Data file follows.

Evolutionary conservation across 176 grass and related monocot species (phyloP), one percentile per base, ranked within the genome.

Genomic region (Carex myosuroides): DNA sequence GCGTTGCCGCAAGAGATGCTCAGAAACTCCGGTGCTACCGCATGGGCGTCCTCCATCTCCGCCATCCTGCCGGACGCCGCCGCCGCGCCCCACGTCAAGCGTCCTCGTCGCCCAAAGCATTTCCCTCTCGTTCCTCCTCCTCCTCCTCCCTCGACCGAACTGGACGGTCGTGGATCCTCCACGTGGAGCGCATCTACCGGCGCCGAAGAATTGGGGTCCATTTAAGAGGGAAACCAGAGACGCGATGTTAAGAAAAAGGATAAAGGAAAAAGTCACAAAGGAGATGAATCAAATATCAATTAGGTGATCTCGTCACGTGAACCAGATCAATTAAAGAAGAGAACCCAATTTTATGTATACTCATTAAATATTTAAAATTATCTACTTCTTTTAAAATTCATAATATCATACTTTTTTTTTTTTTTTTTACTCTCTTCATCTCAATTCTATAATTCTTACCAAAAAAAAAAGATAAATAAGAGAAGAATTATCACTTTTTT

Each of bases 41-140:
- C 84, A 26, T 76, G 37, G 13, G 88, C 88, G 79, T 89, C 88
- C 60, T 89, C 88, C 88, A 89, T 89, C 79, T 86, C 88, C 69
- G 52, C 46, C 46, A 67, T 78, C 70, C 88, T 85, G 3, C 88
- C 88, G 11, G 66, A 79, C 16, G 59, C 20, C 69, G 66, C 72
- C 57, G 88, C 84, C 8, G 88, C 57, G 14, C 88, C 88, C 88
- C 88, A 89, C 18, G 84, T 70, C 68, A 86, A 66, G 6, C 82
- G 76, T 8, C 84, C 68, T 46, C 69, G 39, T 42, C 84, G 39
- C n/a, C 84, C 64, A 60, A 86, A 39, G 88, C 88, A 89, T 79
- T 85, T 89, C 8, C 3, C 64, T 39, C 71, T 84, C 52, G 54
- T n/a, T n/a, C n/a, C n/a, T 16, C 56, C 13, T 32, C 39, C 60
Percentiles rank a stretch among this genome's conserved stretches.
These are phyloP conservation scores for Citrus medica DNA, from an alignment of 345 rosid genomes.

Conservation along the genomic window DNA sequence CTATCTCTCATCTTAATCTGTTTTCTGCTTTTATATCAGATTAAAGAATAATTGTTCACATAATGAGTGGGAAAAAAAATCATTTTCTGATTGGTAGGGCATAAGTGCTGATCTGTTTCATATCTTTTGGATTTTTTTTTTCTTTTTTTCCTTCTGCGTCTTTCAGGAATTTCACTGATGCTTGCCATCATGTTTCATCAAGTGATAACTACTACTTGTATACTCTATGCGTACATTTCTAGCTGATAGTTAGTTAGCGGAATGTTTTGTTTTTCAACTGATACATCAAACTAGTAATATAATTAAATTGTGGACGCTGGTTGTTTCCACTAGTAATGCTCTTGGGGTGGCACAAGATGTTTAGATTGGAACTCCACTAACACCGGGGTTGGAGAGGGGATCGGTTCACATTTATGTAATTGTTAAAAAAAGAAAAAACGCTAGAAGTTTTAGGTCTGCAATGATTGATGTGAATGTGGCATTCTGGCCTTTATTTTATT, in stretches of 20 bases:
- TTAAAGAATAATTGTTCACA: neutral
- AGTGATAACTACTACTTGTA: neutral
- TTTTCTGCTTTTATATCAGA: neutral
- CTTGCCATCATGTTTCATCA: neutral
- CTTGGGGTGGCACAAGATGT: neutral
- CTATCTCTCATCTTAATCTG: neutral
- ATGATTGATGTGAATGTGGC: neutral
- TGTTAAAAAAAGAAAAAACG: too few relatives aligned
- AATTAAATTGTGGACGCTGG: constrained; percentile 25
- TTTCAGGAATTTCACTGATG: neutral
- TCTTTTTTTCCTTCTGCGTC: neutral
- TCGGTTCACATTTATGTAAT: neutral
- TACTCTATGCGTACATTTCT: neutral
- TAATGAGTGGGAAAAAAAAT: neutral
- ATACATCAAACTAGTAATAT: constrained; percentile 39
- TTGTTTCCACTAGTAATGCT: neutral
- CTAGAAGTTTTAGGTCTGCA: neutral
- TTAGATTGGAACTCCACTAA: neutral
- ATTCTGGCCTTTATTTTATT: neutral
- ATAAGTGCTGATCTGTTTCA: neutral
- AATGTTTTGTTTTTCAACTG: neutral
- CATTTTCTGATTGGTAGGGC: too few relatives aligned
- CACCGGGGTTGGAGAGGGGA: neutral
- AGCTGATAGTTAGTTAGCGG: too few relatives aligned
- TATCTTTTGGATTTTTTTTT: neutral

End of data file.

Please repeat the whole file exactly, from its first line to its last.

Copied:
Evolutionary conservation across 176 grass and related monocot species (phyloP), one percentile per base, ranked within the genome.

Genomic region (Carex myosuroides): DNA sequence GCGTTGCCGCAAGAGATGCTCAGAAACTCCGGTGCTACCGCATGGGCGTCCTCCATCTCCGCCATCCTGCCGGACGCCGCCGCCGCGCCCCACGTCAAGCGTCCTCGTCGCCCAAAGCATTTCCCTCTCGTTCCTCCTCCTCCTCCTCCCTCGACCGAACTGGACGGTCGTGGATCCTCCACGTGGAGCGCATCTACCGGCGCCGAAGAATTGGGGTCCATTTAAGAGGGAAACCAGAGACGCGATGTTAAGAAAAAGGATAAAGGAAAAAGTCACAAAGGAGATGAATCAAATATCAATTAGGTGATCTCGTCACGTGAACCAGATCAATTAAAGAAGAGAACCCAATTTTATGTATACTCATTAAATATTTAAAATTATCTACTTCTTTTAAAATTCATAATATCATACTTTTTTTTTTTTTTTTTACTCTCTTCATCTCAATTCTATAATTCTTACCAAAAAAAAAAGATAAATAAGAGAAGAATTATCACTTTTTT

Each of bases 41-140:
- C 84, A 26, T 76, G 37, G 13, G 88, C 88, G 79, T 89, C 88
- C 60, T 89, C 88, C 88, A 89, T 89, C 79, T 86, C 88, C 69
- G 52, C 46, C 46, A 67, T 78, C 70, C 88, T 85, G 3, C 88
- C 88, G 11, G 66, A 79, C 16, G 59, C 20, C 69, G 66, C 72
- C 57, G 88, C 84, C 8, G 88, C 57, G 14, C 88, C 88, C 88
- C 88, A 89, C 18, G 84, T 70, C 68, A 86, A 66, G 6, C 82
- G 76, T 8, C 84, C 68, T 46, C 69, G 39, T 42, C 84, G 39
- C n/a, C 84, C 64, A 60, A 86, A 39, G 88, C 88, A 89, T 79
- T 85, T 89, C 8, C 3, C 64, T 39, C 71, T 84, C 52, G 54
- T n/a, T n/a, C n/a, C n/a, T 16, C 56, C 13, T 32, C 39, C 60
Percentiles rank a stretch among this genome's conserved stretches.
These are phyloP conservation scores for Citrus medica DNA, from an alignment of 345 rosid genomes.

Conservation along the genomic window DNA sequence CTATCTCTCATCTTAATCTGTTTTCTGCTTTTATATCAGATTAAAGAATAATTGTTCACATAATGAGTGGGAAAAAAAATCATTTTCTGATTGGTAGGGCATAAGTGCTGATCTGTTTCATATCTTTTGGATTTTTTTTTTCTTTTTTTCCTTCTGCGTCTTTCAGGAATTTCACTGATGCTTGCCATCATGTTTCATCAAGTGATAACTACTACTTGTATACTCTATGCGTACATTTCTAGCTGATAGTTAGTTAGCGGAATGTTTTGTTTTTCAACTGATACATCAAACTAGTAATATAATTAAATTGTGGACGCTGGTTGTTTCCACTAGTAATGCTCTTGGGGTGGCACAAGATGTTTAGATTGGAACTCCACTAACACCGGGGTTGGAGAGGGGATCGGTTCACATTTATGTAATTGTTAAAAAAAGAAAAAACGCTAGAAGTTTTAGGTCTGCAATGATTGATGTGAATGTGGCATTCTGGCCTTTATTTTATT, in stretches of 20 bases:
- TTAAAGAATAATTGTTCACA: neutral
- AGTGATAACTACTACTTGTA: neutral
- TTTTCTGCTTTTATATCAGA: neutral
- CTTGCCATCATGTTTCATCA: neutral
- CTTGGGGTGGCACAAGATGT: neutral
- CTATCTCTCATCTTAATCTG: neutral
- ATGATTGATGTGAATGTGGC: neutral
- TGTTAAAAAAAGAAAAAACG: too few relatives aligned
- AATTAAATTGTGGACGCTGG: constrained; percentile 25
- TTTCAGGAATTTCACTGATG: neutral
- TCTTTTTTTCCTTCTGCGTC: neutral
- TCGGTTCACATTTATGTAAT: neutral
- TACTCTATGCGTACATTTCT: neutral
- TAATGAGTGGGAAAAAAAAT: neutral
- ATACATCAAACTAGTAATAT: constrained; percentile 39
- TTGTTTCCACTAGTAATGCT: neutral
- CTAGAAGTTTTAGGTCTGCA: neutral
- TTAGATTGGAACTCCACTAA: neutral
- ATTCTGGCCTTTATTTTATT: neutral
- ATAAGTGCTGATCTGTTTCA: neutral
- AATGTTTTGTTTTTCAACTG: neutral
- CATTTTCTGATTGGTAGGGC: too few relatives aligned
- CACCGGGGTTGGAGAGGGGA: neutral
- AGCTGATAGTTAGTTAGCGG: too few relatives aligned
- TATCTTTTGGATTTTTTTTT: neutral